There is a PR for Wayland support, but there is a mix of things that do and don't work. If you're interested in contributing:
You'll have to compile it if you want to try it out.
For your other question:
Aside from requiring less maintenance in the future, one of the inherent advantages of Wayland is that it reduces input latency by cutting out the middle man.
With Xorg, programs tell the X server that they want a window, and then the X server talks to your compositor to get one. Rendering and input must pass through the server.
Under Wayland, programs and compositors can communicate directly without going through a server, therefore reducing latency between an input and result.
Although "DisplayServer" is used in discussions, Wayland is display-server-less. It is only a protocol to make sure all wayland programs and wayland compositors play nice with each other.
The only thing that really holds back Wayland IMO is the lack of interest to push support. Xorg is already stable and works well. But distros that support Wayland by default are few by comparison, and a number of popular programs still don't support Wayland natively.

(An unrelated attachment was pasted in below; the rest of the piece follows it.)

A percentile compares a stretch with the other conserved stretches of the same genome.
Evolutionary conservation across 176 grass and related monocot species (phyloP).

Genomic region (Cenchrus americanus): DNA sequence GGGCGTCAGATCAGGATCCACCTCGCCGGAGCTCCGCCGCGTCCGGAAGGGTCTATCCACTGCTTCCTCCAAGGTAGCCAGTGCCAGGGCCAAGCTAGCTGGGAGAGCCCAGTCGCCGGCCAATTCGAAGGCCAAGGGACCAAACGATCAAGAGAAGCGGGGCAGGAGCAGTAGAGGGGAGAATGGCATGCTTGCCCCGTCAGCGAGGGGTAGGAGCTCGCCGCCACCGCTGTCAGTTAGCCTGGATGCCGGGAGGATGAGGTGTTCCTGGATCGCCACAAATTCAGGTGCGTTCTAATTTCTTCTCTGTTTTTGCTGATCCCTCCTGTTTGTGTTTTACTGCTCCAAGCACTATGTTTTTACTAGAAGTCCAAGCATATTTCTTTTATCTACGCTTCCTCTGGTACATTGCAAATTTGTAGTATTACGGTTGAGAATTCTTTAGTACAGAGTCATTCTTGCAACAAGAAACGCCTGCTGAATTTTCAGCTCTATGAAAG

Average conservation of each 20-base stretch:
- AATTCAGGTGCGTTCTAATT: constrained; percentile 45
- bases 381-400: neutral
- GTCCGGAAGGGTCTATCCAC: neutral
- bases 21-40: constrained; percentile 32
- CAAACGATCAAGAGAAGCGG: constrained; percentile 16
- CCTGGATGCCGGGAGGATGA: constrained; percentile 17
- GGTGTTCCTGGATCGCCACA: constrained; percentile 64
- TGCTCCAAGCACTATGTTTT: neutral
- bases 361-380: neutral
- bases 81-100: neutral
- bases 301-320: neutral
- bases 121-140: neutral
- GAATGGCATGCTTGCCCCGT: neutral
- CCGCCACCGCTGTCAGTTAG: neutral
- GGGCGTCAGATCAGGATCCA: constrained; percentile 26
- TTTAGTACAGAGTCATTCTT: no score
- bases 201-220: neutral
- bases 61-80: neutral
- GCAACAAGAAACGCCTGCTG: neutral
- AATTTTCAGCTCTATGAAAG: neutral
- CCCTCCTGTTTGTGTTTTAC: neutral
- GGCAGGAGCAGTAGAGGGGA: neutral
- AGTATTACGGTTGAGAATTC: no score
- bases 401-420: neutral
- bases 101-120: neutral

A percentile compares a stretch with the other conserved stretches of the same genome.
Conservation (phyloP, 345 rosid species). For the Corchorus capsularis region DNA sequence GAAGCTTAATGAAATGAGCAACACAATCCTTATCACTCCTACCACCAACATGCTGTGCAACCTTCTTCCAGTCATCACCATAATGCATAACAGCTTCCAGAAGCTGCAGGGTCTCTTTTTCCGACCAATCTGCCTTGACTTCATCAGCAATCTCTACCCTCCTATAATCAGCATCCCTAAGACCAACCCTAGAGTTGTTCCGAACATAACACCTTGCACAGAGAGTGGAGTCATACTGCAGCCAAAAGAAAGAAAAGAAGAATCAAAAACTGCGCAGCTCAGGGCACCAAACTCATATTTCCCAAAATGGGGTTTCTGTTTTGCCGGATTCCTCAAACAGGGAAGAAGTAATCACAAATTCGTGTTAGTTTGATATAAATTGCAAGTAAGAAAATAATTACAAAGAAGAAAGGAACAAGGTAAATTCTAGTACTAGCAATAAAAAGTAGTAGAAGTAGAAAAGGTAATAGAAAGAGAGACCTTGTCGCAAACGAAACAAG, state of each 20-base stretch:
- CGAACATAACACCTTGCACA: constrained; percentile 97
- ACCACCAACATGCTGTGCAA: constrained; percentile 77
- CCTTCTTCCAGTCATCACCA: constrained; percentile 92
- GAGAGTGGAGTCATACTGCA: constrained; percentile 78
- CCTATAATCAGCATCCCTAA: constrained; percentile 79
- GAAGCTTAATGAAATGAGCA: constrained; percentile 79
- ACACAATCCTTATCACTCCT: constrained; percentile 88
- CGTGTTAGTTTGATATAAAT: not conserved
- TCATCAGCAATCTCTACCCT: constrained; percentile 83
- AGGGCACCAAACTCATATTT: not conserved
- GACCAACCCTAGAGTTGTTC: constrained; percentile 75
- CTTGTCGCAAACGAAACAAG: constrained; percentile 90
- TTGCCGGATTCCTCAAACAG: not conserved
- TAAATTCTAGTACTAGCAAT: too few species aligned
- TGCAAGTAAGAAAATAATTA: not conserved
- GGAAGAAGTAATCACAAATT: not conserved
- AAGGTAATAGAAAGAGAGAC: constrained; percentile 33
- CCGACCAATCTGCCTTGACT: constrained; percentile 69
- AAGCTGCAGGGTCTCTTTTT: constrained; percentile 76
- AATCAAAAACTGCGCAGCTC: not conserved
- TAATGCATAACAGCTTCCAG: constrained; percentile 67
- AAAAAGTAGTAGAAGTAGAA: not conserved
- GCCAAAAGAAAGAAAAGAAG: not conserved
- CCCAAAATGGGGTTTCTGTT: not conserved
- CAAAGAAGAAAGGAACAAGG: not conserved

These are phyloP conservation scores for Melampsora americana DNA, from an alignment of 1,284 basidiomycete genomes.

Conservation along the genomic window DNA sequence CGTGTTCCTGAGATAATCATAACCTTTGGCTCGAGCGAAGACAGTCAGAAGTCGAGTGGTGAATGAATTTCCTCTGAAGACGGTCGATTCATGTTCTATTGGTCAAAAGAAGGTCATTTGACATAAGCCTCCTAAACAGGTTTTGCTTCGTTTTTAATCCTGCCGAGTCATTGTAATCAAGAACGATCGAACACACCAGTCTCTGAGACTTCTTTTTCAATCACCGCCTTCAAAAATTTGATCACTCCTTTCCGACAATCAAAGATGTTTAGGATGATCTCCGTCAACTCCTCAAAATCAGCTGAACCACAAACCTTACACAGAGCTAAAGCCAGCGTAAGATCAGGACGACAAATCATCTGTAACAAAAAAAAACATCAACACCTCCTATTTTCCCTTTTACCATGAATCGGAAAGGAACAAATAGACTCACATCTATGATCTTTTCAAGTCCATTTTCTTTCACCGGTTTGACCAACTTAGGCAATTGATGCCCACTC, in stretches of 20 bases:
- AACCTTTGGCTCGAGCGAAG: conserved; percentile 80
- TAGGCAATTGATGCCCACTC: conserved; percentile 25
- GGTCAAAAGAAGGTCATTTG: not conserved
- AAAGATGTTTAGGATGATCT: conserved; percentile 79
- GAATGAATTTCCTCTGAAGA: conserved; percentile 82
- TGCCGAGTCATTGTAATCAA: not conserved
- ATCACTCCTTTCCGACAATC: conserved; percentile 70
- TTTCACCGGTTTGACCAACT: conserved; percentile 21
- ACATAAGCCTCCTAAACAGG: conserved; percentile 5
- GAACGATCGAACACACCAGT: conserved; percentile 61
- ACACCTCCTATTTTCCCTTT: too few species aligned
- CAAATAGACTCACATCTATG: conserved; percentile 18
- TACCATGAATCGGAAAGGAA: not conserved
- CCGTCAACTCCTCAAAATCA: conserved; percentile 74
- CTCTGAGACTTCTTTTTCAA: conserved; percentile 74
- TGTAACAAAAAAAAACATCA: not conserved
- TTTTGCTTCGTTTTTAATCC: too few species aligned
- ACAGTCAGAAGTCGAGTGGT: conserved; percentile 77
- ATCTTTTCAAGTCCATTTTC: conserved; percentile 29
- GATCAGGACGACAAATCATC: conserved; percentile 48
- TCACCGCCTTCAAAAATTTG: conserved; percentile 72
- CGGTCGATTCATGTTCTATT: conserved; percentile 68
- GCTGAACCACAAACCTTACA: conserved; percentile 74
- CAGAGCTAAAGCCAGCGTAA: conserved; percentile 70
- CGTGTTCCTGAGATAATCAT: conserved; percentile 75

Furthermore, if you're an Nvidia user then you're going to have issues due to their closed-source drivers, and Nvidia users are a massive portion of the market.
As an Nvidia user having tried GNOME and KDE's wayland implementations, it is not bug-free and you will absolutely encounter issues in its current state. Less so on GNOME than KDE, but they are still livable. And even though OBS officially supports wayland, it doesn't work on Nvidia.
I'm planning to get an AMD GPU once prices drop since most of my issues are apparently specific to Nvidia's drivers.